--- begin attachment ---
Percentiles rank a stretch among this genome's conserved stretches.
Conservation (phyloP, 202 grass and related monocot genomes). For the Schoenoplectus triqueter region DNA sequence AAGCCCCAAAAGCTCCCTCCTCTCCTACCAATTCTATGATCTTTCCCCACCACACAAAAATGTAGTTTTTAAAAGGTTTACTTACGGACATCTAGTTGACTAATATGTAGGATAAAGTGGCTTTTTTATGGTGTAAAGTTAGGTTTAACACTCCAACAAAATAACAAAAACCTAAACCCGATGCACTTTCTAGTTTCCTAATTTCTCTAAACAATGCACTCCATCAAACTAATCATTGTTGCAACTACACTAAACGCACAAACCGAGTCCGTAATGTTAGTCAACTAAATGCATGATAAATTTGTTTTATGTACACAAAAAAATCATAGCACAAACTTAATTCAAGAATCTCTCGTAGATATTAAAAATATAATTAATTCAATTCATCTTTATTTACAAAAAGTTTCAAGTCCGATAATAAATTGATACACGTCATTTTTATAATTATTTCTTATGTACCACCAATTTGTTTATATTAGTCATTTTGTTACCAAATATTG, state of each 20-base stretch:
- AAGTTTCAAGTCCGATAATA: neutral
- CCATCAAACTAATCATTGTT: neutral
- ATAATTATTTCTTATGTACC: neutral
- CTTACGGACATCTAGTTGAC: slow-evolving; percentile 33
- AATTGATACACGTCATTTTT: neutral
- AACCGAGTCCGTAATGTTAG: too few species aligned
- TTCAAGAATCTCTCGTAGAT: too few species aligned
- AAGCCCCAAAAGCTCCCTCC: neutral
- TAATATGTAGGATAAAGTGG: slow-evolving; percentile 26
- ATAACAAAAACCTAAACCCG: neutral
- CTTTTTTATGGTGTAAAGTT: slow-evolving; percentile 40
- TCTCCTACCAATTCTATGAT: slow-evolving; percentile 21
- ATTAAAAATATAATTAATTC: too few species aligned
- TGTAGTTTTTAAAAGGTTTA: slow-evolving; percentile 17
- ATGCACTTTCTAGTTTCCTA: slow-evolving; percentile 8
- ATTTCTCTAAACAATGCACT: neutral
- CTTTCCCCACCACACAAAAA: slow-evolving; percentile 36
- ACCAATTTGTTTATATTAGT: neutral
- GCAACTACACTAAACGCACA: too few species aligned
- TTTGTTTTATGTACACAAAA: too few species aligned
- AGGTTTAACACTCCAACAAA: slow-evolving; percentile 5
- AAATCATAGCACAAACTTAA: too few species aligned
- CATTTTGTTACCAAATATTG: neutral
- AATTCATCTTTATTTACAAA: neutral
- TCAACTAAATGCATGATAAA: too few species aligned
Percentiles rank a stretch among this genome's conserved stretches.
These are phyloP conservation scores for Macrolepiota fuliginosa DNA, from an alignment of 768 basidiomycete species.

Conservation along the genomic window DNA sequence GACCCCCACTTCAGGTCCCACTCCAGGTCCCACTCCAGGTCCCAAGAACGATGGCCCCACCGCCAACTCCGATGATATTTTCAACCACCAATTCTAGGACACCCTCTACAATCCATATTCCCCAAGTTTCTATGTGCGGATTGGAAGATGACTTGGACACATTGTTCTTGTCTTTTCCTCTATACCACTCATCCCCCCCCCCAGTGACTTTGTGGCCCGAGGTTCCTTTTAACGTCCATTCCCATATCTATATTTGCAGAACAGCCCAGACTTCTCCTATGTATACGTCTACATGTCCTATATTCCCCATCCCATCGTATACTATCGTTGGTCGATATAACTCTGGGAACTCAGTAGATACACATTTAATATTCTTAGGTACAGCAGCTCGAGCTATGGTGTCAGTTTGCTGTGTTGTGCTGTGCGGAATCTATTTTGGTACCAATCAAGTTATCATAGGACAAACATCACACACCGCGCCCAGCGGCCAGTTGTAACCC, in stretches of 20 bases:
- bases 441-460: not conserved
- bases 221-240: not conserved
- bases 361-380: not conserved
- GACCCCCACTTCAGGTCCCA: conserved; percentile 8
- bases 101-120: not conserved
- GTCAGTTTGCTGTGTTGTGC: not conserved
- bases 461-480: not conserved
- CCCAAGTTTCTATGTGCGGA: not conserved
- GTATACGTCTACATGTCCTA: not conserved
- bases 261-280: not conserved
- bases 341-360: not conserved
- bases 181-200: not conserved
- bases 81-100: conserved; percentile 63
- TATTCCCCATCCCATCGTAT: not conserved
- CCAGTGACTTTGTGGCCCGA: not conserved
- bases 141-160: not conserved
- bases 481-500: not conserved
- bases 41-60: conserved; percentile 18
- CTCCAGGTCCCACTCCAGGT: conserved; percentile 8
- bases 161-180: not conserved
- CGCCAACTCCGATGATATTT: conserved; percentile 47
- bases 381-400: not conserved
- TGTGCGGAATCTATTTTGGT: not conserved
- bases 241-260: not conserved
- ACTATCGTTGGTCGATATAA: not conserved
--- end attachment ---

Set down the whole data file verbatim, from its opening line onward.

Percentiles rank a stretch among this genome's conserved stretches.
Conservation (phyloP, 202 grass and related monocot genomes). For the Schoenoplectus triqueter region DNA sequence AAGCCCCAAAAGCTCCCTCCTCTCCTACCAATTCTATGATCTTTCCCCACCACACAAAAATGTAGTTTTTAAAAGGTTTACTTACGGACATCTAGTTGACTAATATGTAGGATAAAGTGGCTTTTTTATGGTGTAAAGTTAGGTTTAACACTCCAACAAAATAACAAAAACCTAAACCCGATGCACTTTCTAGTTTCCTAATTTCTCTAAACAATGCACTCCATCAAACTAATCATTGTTGCAACTACACTAAACGCACAAACCGAGTCCGTAATGTTAGTCAACTAAATGCATGATAAATTTGTTTTATGTACACAAAAAAATCATAGCACAAACTTAATTCAAGAATCTCTCGTAGATATTAAAAATATAATTAATTCAATTCATCTTTATTTACAAAAAGTTTCAAGTCCGATAATAAATTGATACACGTCATTTTTATAATTATTTCTTATGTACCACCAATTTGTTTATATTAGTCATTTTGTTACCAAATATTG, state of each 20-base stretch:
- AAGTTTCAAGTCCGATAATA: neutral
- CCATCAAACTAATCATTGTT: neutral
- ATAATTATTTCTTATGTACC: neutral
- CTTACGGACATCTAGTTGAC: slow-evolving; percentile 33
- AATTGATACACGTCATTTTT: neutral
- AACCGAGTCCGTAATGTTAG: too few species aligned
- TTCAAGAATCTCTCGTAGAT: too few species aligned
- AAGCCCCAAAAGCTCCCTCC: neutral
- TAATATGTAGGATAAAGTGG: slow-evolving; percentile 26
- ATAACAAAAACCTAAACCCG: neutral
- CTTTTTTATGGTGTAAAGTT: slow-evolving; percentile 40
- TCTCCTACCAATTCTATGAT: slow-evolving; percentile 21
- ATTAAAAATATAATTAATTC: too few species aligned
- TGTAGTTTTTAAAAGGTTTA: slow-evolving; percentile 17
- ATGCACTTTCTAGTTTCCTA: slow-evolving; percentile 8
- ATTTCTCTAAACAATGCACT: neutral
- CTTTCCCCACCACACAAAAA: slow-evolving; percentile 36
- ACCAATTTGTTTATATTAGT: neutral
- GCAACTACACTAAACGCACA: too few species aligned
- TTTGTTTTATGTACACAAAA: too few species aligned
- AGGTTTAACACTCCAACAAA: slow-evolving; percentile 5
- AAATCATAGCACAAACTTAA: too few species aligned
- CATTTTGTTACCAAATATTG: neutral
- AATTCATCTTTATTTACAAA: neutral
- TCAACTAAATGCATGATAAA: too few species aligned
Percentiles rank a stretch among this genome's conserved stretches.
These are phyloP conservation scores for Macrolepiota fuliginosa DNA, from an alignment of 768 basidiomycete species.

Conservation along the genomic window DNA sequence GACCCCCACTTCAGGTCCCACTCCAGGTCCCACTCCAGGTCCCAAGAACGATGGCCCCACCGCCAACTCCGATGATATTTTCAACCACCAATTCTAGGACACCCTCTACAATCCATATTCCCCAAGTTTCTATGTGCGGATTGGAAGATGACTTGGACACATTGTTCTTGTCTTTTCCTCTATACCACTCATCCCCCCCCCCAGTGACTTTGTGGCCCGAGGTTCCTTTTAACGTCCATTCCCATATCTATATTTGCAGAACAGCCCAGACTTCTCCTATGTATACGTCTACATGTCCTATATTCCCCATCCCATCGTATACTATCGTTGGTCGATATAACTCTGGGAACTCAGTAGATACACATTTAATATTCTTAGGTACAGCAGCTCGAGCTATGGTGTCAGTTTGCTGTGTTGTGCTGTGCGGAATCTATTTTGGTACCAATCAAGTTATCATAGGACAAACATCACACACCGCGCCCAGCGGCCAGTTGTAACCC, in stretches of 20 bases:
- bases 441-460: not conserved
- bases 221-240: not conserved
- bases 361-380: not conserved
- GACCCCCACTTCAGGTCCCA: conserved; percentile 8
- bases 101-120: not conserved
- GTCAGTTTGCTGTGTTGTGC: not conserved
- bases 461-480: not conserved
- CCCAAGTTTCTATGTGCGGA: not conserved
- GTATACGTCTACATGTCCTA: not conserved
- bases 261-280: not conserved
- bases 341-360: not conserved
- bases 181-200: not conserved
- bases 81-100: conserved; percentile 63
- TATTCCCCATCCCATCGTAT: not conserved
- CCAGTGACTTTGTGGCCCGA: not conserved
- bases 141-160: not conserved
- bases 481-500: not conserved
- bases 41-60: conserved; percentile 18
- CTCCAGGTCCCACTCCAGGT: conserved; percentile 8
- bases 161-180: not conserved
- CGCCAACTCCGATGATATTT: conserved; percentile 47
- bases 381-400: not conserved
- TGTGCGGAATCTATTTTGGT: not conserved
- bases 241-260: not conserved
- ACTATCGTTGGTCGATATAA: not conserved